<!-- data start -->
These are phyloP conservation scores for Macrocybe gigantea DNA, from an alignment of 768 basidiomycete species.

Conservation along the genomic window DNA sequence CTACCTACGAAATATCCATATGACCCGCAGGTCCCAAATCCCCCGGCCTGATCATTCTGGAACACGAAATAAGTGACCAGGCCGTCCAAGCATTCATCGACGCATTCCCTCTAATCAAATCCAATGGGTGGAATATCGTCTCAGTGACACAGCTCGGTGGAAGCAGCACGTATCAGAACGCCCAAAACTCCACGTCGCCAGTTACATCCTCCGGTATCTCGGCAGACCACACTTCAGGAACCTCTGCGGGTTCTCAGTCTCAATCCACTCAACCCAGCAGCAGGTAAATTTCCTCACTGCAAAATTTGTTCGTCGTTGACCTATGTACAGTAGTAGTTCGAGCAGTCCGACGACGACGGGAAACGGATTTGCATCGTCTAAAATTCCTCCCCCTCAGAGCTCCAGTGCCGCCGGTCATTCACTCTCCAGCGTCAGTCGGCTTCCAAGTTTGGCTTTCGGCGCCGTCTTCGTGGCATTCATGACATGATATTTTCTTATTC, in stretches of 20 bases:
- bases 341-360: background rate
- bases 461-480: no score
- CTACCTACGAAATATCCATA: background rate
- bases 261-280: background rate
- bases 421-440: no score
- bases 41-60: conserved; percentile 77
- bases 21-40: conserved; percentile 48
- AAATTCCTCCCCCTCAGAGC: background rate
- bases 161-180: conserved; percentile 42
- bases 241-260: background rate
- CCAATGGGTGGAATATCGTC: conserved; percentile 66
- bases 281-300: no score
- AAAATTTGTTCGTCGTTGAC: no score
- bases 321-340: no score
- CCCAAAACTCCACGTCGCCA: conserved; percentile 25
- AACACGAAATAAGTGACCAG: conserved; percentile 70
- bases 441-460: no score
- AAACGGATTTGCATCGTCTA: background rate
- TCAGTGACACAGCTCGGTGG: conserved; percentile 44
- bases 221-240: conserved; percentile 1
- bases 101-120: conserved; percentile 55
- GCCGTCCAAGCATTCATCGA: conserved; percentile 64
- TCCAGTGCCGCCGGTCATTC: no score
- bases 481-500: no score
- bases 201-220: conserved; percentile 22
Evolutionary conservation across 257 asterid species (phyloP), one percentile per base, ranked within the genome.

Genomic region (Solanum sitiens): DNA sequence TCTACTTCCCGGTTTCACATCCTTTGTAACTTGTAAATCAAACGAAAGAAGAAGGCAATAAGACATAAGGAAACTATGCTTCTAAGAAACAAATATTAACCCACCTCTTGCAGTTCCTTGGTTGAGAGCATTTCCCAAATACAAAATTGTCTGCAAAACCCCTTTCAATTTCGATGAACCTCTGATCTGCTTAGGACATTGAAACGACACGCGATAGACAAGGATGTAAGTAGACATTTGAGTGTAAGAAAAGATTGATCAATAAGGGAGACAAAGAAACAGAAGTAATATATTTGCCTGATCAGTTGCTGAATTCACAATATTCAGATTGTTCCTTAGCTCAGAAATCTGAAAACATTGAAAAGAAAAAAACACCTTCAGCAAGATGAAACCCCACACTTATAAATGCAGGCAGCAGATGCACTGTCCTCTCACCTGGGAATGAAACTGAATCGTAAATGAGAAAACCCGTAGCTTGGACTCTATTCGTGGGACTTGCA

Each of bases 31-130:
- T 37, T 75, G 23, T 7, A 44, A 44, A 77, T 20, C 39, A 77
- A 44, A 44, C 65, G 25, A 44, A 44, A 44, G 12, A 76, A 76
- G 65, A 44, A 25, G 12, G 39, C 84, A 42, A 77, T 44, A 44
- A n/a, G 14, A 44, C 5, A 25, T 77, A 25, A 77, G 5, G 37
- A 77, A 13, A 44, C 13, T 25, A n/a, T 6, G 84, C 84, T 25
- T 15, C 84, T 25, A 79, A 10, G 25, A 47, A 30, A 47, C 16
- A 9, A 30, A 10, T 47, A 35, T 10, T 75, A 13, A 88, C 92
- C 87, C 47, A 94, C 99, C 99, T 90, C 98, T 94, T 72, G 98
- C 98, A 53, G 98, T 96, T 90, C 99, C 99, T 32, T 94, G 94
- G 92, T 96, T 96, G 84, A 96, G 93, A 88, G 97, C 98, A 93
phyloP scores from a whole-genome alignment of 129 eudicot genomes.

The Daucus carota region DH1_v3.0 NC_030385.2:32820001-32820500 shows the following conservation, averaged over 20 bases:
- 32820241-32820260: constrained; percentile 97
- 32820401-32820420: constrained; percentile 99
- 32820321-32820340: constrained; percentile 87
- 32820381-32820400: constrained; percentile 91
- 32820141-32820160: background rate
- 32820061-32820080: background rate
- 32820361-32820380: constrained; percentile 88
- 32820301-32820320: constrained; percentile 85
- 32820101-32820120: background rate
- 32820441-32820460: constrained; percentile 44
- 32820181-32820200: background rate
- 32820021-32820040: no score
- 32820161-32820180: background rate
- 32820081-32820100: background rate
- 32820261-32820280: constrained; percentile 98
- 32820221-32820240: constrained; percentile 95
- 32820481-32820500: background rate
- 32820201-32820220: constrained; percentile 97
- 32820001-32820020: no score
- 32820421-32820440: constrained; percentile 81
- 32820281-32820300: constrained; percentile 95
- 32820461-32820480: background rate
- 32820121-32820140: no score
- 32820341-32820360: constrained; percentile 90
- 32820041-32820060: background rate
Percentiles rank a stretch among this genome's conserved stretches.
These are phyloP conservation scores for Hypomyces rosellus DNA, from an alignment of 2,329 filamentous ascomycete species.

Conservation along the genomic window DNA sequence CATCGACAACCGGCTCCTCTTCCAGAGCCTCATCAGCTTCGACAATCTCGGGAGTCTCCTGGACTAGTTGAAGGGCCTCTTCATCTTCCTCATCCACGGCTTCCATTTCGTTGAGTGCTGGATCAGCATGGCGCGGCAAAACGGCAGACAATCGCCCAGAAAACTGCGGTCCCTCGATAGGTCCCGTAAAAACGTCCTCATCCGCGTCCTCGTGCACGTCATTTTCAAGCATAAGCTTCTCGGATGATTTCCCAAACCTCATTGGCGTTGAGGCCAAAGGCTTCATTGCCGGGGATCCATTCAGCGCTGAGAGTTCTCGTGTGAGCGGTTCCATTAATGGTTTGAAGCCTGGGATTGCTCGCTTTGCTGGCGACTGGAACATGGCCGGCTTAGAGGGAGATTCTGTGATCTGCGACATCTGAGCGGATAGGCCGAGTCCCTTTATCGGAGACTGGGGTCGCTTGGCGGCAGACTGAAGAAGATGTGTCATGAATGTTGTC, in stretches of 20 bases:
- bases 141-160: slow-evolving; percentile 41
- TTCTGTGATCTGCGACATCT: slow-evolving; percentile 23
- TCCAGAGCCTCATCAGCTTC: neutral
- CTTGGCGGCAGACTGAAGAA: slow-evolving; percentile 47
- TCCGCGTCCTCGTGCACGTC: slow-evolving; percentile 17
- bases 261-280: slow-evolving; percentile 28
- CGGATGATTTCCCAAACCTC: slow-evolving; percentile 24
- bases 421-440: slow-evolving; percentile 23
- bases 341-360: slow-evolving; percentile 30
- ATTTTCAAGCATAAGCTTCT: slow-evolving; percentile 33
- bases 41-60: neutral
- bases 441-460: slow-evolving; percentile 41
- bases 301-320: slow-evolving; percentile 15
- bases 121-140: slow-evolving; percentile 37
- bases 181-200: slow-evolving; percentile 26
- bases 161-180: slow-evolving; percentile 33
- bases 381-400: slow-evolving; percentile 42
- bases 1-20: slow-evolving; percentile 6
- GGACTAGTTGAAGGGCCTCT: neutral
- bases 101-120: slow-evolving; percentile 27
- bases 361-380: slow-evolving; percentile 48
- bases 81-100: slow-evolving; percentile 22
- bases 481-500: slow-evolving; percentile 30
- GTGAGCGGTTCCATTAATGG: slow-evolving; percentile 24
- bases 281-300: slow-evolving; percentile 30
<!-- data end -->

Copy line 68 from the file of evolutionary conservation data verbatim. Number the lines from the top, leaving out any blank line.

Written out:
Percentiles rank a stretch among this genome's conserved stretches.